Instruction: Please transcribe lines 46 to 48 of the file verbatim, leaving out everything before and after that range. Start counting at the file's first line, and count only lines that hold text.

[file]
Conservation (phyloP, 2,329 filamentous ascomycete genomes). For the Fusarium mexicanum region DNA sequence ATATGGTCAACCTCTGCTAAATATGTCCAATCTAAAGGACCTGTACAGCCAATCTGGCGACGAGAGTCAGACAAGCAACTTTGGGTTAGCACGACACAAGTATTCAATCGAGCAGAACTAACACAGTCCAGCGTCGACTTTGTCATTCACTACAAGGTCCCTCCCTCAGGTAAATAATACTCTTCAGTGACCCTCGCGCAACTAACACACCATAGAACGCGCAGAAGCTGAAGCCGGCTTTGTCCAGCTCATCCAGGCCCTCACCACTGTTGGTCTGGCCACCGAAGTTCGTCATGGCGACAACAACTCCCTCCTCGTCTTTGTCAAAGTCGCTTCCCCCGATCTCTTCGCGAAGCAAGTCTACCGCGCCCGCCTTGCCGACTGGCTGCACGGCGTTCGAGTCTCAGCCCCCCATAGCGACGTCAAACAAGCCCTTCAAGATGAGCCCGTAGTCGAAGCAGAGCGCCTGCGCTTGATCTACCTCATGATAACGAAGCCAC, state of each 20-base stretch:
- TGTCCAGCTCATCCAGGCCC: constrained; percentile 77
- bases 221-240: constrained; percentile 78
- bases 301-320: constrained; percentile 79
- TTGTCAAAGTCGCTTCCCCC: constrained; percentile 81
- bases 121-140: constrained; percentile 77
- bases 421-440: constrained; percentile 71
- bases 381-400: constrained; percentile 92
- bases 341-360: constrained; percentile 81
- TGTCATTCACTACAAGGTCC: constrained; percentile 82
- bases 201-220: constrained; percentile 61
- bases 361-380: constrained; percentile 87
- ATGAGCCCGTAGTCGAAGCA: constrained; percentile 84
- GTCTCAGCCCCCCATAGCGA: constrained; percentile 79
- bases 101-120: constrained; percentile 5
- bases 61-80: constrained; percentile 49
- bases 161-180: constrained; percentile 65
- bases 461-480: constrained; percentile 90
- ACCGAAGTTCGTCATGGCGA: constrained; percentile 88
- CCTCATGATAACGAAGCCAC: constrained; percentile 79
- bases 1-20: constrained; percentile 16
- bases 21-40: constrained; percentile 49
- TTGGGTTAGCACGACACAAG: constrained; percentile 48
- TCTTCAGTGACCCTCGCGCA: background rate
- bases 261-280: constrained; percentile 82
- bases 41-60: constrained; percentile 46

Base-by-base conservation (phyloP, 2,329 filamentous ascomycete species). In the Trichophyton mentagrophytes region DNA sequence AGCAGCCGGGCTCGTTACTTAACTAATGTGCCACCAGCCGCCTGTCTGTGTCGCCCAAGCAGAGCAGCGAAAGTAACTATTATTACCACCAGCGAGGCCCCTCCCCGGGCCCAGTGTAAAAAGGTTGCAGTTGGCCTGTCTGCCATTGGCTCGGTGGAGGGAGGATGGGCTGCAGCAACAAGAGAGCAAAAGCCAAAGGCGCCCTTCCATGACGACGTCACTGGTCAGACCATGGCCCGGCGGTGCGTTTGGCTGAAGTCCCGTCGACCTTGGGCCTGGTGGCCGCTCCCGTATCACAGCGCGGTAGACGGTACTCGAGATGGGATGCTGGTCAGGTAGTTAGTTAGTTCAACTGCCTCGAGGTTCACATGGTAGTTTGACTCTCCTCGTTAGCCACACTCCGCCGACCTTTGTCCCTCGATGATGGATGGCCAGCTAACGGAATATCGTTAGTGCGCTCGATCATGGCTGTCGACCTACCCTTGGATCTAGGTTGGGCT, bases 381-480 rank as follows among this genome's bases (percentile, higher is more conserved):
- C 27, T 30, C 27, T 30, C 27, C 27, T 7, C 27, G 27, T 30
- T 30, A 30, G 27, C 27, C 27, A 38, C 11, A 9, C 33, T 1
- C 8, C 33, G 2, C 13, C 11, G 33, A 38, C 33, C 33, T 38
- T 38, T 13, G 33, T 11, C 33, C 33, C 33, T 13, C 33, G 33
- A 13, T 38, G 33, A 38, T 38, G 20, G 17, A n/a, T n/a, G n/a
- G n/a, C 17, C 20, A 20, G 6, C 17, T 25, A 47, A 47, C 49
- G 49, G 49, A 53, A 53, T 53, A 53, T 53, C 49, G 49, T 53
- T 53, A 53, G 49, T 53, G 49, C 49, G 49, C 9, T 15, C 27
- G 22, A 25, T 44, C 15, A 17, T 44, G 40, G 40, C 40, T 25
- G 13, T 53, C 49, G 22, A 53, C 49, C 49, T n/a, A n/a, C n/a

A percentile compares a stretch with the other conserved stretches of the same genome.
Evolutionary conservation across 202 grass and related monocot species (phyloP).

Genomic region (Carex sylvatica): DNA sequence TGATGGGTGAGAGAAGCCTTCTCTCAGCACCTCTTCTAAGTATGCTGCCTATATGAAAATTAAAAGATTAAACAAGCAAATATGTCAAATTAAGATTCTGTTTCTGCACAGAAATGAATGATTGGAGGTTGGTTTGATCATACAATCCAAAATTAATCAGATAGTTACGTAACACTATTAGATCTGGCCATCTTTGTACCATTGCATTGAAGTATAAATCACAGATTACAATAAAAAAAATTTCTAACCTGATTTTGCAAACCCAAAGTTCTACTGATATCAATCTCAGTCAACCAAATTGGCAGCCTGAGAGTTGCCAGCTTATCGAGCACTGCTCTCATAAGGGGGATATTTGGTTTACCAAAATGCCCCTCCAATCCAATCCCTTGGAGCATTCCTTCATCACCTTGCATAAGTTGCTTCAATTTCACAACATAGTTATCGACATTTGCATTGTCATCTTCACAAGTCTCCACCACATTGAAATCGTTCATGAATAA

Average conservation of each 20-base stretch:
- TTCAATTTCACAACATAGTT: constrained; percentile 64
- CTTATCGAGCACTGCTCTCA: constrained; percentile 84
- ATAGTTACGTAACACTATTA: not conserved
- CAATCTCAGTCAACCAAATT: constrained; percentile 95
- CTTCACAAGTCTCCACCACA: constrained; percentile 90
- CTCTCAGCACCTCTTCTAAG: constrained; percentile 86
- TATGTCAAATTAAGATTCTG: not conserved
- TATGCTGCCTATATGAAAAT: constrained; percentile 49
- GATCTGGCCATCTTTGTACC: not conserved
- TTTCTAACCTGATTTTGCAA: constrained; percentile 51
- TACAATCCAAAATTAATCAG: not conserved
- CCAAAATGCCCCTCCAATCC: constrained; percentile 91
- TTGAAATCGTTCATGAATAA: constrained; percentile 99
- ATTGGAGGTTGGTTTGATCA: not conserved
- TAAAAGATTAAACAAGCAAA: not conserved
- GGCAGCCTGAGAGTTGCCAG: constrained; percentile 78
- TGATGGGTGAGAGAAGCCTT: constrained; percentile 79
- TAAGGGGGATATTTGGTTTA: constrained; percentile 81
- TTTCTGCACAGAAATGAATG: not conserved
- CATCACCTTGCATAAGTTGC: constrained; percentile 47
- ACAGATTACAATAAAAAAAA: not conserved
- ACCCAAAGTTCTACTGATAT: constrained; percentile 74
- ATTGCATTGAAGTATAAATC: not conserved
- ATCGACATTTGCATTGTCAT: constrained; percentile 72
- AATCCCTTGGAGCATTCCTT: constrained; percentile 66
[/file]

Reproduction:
- CTTCACAAGTCTCCACCACA: constrained; percentile 90
- CTCTCAGCACCTCTTCTAAG: constrained; percentile 86
- TATGTCAAATTAAGATTCTG: not conserved